In Toronto, Camille Jones will sit in the front row, her throaty shrieks of "Get 'em Jonny!" reverberating inside the octagon.

She'll have an undisputed rooting interest tonight when her son, Jonny - better known as Jon "Bones" Jones - defends his UFC light heavyweight championship in the Air Canada Centre.

"Oh, I know he's going to win," she said. "He'll have his hand raised."

Yes, mama really does say knock you out.

It's the second sporting event in Baltimore as part of a family doubleheader that will truly test Camille and husband Arthur Jones' fandom. After Jon Jones tries to go foot to face to take out Vitor Belfort in the main event of UFC 152, brothers Arthur Jones of the Baltimore Ravens and Chandler Jones of the New England Patriots will meet on Sunday night football.

It's not quite Manning versus Manning in a Super Bowl, or Williams versus Williams at Wimbledon.

But no family can boast a triumphant trio of star siblings like the Joneses. The only tough call for their parents Sunday is picking a winner.

"I call Arthur, mommy's little big baby. And there's mommy's little tiny baby, Chandler," Camille said. "I'm torn about what team I'm going to root for."

Suddenly, Bones seems like an awesome nickname.

This band of brutish brothers, raised in Endicott by a pastor and a nurse, are each other's biggest fans.

Arthur Jones III, a 6-foot-3, 313-pound defensive end for the Ravens, is the oldest of the three and a scrapper like brother Jon. Chandler Jones, 6-5 and 260 pounds, also is a defensive end and was New England's first-round pick in the 2012 draft. Jon is regarded as among the best pound-for-pound fighters in UFC and became the promotion's youngest champion when, at the age of 23 years 242 days, he beat Mauricio (Shogun) Rua at UFC 128 in February 2011.

The family already celebrated one fantasy sports week in April when the Patriots drafted Chandler the weekend after Jon won a unanimous decision over Rashad Evans of Niagara Falls. This will be a whirlwind 48 hours for Camille and Arthur, who will attend both events, in what should be a sports pinnacle for the family.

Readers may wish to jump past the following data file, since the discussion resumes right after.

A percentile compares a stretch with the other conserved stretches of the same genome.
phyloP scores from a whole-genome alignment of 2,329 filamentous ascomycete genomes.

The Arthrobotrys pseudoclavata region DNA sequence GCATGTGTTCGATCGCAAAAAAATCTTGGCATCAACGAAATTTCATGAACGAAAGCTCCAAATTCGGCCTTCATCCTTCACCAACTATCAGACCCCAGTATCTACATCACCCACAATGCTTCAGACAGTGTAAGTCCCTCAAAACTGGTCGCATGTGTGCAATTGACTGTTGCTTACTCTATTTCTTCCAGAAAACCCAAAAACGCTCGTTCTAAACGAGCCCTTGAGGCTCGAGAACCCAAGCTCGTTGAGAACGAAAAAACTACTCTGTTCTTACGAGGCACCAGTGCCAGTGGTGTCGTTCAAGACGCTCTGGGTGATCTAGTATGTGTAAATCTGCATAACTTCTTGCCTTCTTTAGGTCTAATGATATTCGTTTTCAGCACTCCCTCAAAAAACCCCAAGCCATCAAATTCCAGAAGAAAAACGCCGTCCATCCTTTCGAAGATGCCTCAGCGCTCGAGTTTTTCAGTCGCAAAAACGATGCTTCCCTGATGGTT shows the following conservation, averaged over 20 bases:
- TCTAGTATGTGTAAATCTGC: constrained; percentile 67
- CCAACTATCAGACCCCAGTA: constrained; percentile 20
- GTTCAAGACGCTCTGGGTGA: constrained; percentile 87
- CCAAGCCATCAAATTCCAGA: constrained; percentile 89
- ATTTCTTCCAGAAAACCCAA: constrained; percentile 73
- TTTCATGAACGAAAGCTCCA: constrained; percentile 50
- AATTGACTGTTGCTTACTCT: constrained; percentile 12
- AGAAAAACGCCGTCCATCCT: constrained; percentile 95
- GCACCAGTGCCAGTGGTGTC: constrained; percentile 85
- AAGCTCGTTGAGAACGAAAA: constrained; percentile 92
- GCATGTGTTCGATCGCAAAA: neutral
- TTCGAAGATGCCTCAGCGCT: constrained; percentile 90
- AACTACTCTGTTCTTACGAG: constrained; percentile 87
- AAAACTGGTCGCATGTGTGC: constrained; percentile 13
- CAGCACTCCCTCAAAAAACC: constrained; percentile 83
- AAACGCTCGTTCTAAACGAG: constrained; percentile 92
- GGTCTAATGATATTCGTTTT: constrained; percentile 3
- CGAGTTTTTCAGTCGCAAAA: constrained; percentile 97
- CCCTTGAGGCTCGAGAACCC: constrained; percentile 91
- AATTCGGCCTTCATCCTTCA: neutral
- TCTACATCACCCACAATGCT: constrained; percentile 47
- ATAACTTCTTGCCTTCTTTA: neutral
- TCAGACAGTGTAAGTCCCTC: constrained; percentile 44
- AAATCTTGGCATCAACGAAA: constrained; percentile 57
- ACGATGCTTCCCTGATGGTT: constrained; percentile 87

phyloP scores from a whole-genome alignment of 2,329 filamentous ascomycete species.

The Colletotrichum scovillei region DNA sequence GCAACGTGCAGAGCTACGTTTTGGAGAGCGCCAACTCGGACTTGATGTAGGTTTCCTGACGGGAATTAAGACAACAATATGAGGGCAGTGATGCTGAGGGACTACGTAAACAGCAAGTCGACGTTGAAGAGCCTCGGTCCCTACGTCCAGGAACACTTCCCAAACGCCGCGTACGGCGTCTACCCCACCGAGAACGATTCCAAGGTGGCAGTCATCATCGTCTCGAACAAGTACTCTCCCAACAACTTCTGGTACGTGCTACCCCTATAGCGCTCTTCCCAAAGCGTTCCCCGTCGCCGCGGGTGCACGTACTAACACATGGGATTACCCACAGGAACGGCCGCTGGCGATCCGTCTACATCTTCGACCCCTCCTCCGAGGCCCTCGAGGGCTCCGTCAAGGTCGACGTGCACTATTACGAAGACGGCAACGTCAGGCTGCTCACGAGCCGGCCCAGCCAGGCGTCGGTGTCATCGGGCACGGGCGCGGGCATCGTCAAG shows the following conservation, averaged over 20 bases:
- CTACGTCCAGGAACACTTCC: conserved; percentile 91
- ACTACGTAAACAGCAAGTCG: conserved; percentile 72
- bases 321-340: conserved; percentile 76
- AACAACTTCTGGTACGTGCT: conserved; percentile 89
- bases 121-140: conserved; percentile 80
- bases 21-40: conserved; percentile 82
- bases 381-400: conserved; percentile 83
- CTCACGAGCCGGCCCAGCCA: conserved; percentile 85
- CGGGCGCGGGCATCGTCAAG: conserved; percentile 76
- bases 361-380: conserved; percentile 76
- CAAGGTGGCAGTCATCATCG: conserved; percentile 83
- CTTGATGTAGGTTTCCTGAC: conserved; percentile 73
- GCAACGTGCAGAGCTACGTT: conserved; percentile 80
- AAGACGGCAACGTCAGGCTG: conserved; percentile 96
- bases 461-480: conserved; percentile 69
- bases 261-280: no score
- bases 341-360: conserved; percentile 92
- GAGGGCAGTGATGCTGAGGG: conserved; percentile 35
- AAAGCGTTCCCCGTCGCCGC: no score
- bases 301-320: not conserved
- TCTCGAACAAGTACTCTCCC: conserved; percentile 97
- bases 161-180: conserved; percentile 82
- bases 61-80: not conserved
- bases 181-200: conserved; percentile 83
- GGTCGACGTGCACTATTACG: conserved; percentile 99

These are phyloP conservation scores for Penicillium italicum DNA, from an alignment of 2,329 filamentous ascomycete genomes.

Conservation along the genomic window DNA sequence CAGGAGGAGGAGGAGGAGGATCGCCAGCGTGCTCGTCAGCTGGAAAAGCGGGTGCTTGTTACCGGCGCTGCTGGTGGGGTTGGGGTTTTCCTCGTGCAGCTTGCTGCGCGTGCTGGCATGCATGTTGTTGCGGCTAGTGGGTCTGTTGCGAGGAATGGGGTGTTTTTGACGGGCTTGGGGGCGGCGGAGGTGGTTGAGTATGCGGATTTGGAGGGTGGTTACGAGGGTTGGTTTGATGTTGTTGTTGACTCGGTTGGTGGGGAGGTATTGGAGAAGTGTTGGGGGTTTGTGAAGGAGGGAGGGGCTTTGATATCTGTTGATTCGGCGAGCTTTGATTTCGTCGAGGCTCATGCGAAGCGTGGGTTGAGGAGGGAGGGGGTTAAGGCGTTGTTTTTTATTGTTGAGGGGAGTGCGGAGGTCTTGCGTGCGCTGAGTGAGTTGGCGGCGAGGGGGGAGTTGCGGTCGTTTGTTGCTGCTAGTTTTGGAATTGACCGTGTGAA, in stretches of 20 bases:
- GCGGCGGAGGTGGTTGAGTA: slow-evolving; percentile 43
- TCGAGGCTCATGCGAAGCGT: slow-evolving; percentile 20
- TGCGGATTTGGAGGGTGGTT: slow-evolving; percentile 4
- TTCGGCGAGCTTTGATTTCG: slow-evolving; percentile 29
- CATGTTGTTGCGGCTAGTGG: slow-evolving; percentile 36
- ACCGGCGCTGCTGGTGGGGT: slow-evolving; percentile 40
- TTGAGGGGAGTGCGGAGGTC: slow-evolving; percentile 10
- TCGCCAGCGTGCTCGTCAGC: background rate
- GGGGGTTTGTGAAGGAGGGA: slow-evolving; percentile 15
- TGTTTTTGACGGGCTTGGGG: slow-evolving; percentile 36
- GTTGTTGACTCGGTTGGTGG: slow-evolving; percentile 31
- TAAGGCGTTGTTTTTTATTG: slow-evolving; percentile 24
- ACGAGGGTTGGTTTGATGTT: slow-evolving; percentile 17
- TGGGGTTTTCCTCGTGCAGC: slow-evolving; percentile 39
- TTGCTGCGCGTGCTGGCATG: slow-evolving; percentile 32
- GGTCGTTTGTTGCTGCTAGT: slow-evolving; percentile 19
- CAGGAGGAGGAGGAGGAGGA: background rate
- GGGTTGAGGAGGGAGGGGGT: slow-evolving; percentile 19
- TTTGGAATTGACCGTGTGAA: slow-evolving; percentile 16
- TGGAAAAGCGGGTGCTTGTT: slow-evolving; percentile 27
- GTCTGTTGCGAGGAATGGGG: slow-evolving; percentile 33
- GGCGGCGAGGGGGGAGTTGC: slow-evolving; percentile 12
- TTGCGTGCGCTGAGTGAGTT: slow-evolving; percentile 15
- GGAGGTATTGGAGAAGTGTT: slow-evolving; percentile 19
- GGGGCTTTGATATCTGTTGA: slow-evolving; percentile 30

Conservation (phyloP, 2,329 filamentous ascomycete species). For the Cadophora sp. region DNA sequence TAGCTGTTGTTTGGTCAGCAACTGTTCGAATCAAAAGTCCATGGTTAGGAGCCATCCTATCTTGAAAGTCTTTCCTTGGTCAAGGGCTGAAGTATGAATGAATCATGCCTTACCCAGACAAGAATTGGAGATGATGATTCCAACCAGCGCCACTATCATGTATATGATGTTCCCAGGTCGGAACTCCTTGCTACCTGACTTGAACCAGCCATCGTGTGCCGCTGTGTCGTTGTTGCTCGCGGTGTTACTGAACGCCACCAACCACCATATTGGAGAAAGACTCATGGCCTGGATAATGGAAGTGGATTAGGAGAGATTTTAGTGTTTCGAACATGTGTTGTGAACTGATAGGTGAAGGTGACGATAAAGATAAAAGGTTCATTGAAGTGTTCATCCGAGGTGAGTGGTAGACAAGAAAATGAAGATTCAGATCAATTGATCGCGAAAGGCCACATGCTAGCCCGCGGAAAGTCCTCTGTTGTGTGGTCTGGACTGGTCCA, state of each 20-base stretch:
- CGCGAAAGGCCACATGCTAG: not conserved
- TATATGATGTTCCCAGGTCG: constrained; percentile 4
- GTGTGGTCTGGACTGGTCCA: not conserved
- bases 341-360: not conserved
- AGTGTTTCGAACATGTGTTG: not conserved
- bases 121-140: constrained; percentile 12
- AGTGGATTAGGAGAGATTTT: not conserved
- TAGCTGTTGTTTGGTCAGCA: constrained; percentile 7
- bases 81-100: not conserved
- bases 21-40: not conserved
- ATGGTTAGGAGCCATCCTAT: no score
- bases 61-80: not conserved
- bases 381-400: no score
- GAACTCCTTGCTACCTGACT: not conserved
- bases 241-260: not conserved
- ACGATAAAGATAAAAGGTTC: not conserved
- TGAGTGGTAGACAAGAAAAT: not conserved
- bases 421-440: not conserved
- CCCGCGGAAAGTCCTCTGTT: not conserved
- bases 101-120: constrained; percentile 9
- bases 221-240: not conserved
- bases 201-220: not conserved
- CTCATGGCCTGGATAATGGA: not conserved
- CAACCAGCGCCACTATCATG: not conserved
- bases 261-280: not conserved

The Jones boys weren't bred to become champions. Camille wasn't shipping them off to sports academies. Arthur didn't insist on grueling training sessions. Sure, dad brought home a wrestling mat so they could tussle in the basement, but around the house, the competitive streak kicked into overdrive more over video games or who snagged the last cookie, not who could nail the most three-pointers on the court.

Ask the Joneses how they molded a trifecta of pro athletes and they'll say it's because the boys were held to high Christian standards and family life revolved around church. The parents would ask the boys if they wanted to end up like some of the troubled people they counseled or if they wanted to achieve something great. Even as coaches pleaded, the brothers weren't allowed to play organized sports on Sundays, at least not until their junior or senior years of high school when the boys seemed set to earn college scholarships.

Church always came first, not games.

Jon Jones sang in the church choir and was one of the wise men in a church play. Chandler was technically in the choir, but would hide in the church bathroom until the singing was over. Arthur was the shy one.

All the men can quote scripture.

"It was never about winning," as a kid, Jon said. "It was about doing what you love."

Jon pursued his love of MMA even as it angered mom and dad. Camille and Arthur fervently objected to their son's pounding profession. Camille was so aghast, she boycotted her son's first six MMA fights, and cut him off financially.

"How do you explain it to a congregation when your son is out fighting?" Camille said. "Other people would give us that holier than thou look."

But, as his parents soon learned, one doesn't get the nickname Bones by being timid . Jones won his first six MMA fights before he made his UFC debut with a win in the August 2008 pay-per-view card. His only pro loss in 17 career fights was a disqualification for an illegal elbow. He was winning bouts and winning over his parents with his dedication and success.

"Once I started bringing home $3,000 when I was like 19 or 20 years old," Jones said, "they were like, OK."